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The object keyword defines something that looks roughly like a class, except you can’t create instances of an object—there’s only one (you’ll sometimes see this referred to as the Singleton pattern).

An object is a way to combine functions and properties that logically belong together, but this “combination” doesn’t need multiple instances. Thus, you never create any instances of an object—there’s only one and it’s available once it’s been defined:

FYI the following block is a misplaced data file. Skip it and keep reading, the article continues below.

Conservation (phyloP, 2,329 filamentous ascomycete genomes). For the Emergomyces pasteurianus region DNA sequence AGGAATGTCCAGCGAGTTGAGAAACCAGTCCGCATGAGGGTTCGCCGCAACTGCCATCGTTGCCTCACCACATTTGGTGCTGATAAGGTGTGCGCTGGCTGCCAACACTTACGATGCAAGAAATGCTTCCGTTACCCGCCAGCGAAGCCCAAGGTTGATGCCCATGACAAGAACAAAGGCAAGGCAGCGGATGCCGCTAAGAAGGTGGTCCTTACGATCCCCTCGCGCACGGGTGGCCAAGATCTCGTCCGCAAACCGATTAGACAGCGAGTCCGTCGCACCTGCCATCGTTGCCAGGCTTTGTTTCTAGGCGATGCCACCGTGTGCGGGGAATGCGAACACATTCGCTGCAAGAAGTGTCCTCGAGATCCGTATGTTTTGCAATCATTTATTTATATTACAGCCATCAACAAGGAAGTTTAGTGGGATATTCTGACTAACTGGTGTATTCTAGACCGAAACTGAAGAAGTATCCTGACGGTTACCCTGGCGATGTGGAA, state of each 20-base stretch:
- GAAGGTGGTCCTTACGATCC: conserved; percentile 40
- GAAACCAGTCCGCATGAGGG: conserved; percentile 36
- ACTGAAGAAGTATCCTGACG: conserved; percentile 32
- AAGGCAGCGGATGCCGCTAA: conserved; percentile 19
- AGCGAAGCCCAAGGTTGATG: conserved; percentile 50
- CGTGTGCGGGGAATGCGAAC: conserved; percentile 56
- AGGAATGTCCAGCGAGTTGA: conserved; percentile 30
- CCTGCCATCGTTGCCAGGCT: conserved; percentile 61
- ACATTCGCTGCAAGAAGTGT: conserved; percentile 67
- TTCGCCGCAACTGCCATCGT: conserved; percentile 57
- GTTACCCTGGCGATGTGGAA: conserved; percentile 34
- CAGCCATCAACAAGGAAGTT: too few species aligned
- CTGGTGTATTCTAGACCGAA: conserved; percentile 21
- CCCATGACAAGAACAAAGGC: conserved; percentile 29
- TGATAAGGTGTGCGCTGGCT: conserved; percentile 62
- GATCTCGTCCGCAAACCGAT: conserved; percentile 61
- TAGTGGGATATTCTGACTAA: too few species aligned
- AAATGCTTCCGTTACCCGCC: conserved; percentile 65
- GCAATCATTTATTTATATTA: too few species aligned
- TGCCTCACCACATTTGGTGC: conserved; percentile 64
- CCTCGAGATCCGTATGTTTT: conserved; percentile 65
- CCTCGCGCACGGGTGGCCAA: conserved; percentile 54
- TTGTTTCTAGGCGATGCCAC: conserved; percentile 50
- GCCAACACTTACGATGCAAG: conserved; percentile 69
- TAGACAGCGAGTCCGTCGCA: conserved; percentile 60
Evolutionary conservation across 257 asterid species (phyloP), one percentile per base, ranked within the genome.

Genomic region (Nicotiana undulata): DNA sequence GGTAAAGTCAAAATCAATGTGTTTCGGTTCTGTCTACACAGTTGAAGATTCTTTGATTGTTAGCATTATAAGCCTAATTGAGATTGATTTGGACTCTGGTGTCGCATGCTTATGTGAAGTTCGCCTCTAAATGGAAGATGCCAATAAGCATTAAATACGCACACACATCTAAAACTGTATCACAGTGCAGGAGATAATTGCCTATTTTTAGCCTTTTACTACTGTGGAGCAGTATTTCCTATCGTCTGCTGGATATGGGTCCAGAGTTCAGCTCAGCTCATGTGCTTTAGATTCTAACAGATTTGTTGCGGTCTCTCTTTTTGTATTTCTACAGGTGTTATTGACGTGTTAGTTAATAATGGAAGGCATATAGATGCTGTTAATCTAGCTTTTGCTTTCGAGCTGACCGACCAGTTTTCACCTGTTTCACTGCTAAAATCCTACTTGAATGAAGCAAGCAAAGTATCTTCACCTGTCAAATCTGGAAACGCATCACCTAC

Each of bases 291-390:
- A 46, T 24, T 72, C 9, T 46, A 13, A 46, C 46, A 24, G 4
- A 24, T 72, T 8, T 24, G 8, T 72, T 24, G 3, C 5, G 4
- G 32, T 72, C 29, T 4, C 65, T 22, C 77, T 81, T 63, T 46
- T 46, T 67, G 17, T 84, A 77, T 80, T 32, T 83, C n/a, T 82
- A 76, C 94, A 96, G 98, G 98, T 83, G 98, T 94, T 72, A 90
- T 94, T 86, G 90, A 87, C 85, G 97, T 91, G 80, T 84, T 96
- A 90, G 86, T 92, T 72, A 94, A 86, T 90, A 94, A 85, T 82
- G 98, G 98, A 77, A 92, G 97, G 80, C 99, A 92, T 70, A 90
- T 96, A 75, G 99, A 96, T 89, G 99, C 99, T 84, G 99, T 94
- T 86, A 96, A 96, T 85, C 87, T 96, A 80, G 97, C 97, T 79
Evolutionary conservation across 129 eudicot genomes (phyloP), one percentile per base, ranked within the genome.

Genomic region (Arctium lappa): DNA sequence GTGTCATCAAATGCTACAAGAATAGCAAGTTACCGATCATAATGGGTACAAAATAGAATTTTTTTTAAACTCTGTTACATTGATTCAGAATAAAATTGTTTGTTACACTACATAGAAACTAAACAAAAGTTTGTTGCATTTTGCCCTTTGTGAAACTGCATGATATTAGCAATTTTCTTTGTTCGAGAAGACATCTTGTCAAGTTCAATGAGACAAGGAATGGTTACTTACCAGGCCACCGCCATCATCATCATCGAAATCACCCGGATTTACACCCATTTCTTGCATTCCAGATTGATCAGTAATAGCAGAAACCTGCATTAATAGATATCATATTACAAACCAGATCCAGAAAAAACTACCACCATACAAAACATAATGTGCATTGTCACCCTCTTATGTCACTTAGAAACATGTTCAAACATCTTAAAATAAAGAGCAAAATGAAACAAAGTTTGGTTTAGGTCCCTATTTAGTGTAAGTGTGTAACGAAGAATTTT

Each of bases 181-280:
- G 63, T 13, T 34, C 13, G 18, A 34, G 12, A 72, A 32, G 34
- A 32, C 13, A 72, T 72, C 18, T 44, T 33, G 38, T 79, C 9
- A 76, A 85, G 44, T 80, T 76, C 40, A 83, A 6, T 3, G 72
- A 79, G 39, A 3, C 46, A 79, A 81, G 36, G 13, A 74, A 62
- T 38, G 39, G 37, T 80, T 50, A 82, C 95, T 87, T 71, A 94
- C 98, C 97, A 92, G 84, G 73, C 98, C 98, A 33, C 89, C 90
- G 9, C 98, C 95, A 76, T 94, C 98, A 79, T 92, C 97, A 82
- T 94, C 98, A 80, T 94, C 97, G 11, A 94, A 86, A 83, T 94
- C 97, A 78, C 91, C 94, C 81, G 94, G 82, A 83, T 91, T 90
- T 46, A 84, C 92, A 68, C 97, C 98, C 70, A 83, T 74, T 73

// Objects/ObjectKeyword.kt import atomictest.eq object JustOne { val n = 2 fun f() = n * 10 fun g() = this.n * 20 } fun main(args: Array<String>) { // val x = JustOne() // Error JustOne.n eq 2 JustOne.f() eq 20 JustOne.g() eq 40 }

Here, you can’t say JustOne() to create a new instance of class JustOne. That’s because the object declaration sets up the structure and creates the object at the same time.

End of sample. See AtomicKotlin.com for full early-access book.

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